Gig review: Skindred at O2 Academy Leeds

Skindred are one of those bands that you either get or you don't. I can't think of any other bands in the industry that I could compare them to (not that I would want to anyway), and no specific genre you can actually put them in.

Skindred at O2 Academy Leeds. Picture: Neil Chapman
Skindred at O2 Academy Leeds. Picture: Neil Chapman

Skindred sound like, well, Skindred.

However, this time, the entrance was enough for me; AC/DC kicking things off until the entrance to end all entrances. The Imperial March theme started booming out across the O2 Academy, and with the band getting on stage one by one I was literally hopping up and down with excitement.

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They seem to have such an excitable vibe about them, and that look. Have you seen Mikey Demus’s gloriously long beard with shades, hat, and bright back lights? It’s a truly magnificent sight, and I have to say, it will give any man a real strong case of beard envy. Then there was Benji Webbe. With sunglasses that more than likely could have belonged to Vlad the Impaler, leather jacket with Jamaican colours and a Union Jack embroidered on, boots, bandanas hanging. The list of his apparel could go on and on.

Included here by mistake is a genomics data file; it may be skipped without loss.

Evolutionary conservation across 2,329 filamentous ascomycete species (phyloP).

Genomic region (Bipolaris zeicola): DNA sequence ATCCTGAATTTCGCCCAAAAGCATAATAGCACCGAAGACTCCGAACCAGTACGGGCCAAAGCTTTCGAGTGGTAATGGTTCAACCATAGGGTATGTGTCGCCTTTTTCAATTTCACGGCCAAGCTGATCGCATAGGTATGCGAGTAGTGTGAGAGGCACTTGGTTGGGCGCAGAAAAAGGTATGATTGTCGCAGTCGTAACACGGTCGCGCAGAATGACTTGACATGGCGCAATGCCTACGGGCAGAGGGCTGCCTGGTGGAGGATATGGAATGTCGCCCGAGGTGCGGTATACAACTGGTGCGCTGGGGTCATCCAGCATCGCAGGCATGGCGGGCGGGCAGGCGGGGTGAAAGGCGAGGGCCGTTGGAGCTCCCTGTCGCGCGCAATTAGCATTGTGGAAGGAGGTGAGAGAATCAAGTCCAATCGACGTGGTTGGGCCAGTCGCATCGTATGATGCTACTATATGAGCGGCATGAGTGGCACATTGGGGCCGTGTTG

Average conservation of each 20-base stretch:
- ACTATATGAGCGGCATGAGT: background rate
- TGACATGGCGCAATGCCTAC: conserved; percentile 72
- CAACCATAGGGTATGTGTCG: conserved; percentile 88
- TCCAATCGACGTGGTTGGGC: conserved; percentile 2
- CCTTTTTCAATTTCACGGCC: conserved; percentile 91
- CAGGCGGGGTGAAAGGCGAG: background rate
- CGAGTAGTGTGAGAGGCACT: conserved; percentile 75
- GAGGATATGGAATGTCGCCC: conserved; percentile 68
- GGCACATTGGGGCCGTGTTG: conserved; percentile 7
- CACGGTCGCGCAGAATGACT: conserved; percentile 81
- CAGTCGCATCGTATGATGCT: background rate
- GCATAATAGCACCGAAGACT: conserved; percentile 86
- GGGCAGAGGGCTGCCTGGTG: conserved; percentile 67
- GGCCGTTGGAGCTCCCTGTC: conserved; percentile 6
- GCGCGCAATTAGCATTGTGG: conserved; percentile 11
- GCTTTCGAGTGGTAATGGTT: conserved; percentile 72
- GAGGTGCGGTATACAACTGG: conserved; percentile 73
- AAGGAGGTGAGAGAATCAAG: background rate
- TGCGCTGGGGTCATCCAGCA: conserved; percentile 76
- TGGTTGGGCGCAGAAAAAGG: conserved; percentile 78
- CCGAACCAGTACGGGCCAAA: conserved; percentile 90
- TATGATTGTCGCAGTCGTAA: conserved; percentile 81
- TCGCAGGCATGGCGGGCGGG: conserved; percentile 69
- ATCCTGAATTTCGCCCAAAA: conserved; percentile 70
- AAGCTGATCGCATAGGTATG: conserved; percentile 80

CKY supported Skindred at O2 Academy Leeds. Picture: Neil Chapman

The ‘Start The Machine’ tour was in full force and with the album dropping that morning, and with the music being completely on another level, the whole night was set up to be an intense one. Guitars from Demus absolutely smashing it, Dan Pugsley thundering the bass lines out, Arya Goggin pounding the drums relentlessly and with the precision of a laser guided cluster bomb, and Webbe having the crowd hang on every note he sang whilst eating out of the palms of his hands.

One thing usually kills the vibe at a rock show for me, and that is a slow acoustic style track half way through a set. I can’t remember a time that I’ve ever enjoyed that or felt slightly comfortable, but this one time, Webbe told us a story of a dear friend lost to cancer (RIP Sean) and how he regretted not seeing him more.

Webbe’s presence kind of just demands respect, so pulling off such an emotional and heartfelt song halfway through a set, and even having to take a moment to compose himself afterwards really spoke volumes to me about how Webbe was feeling, and it was something nobody would ever expect from Skindred.

To me, that’s what going to a rock show is all about – sharing an experience, emotion or even just a moment with someone else be it the performers or your friends who you’re there with. Emotions aside, Skindred picked the pace straight back up right to the very end, giving Leeds a taste of the famous Newport Helicopter. To quote a friend: “Yeah, it almost took me eye out, lad.”

A perfect end to a near on perfect evening.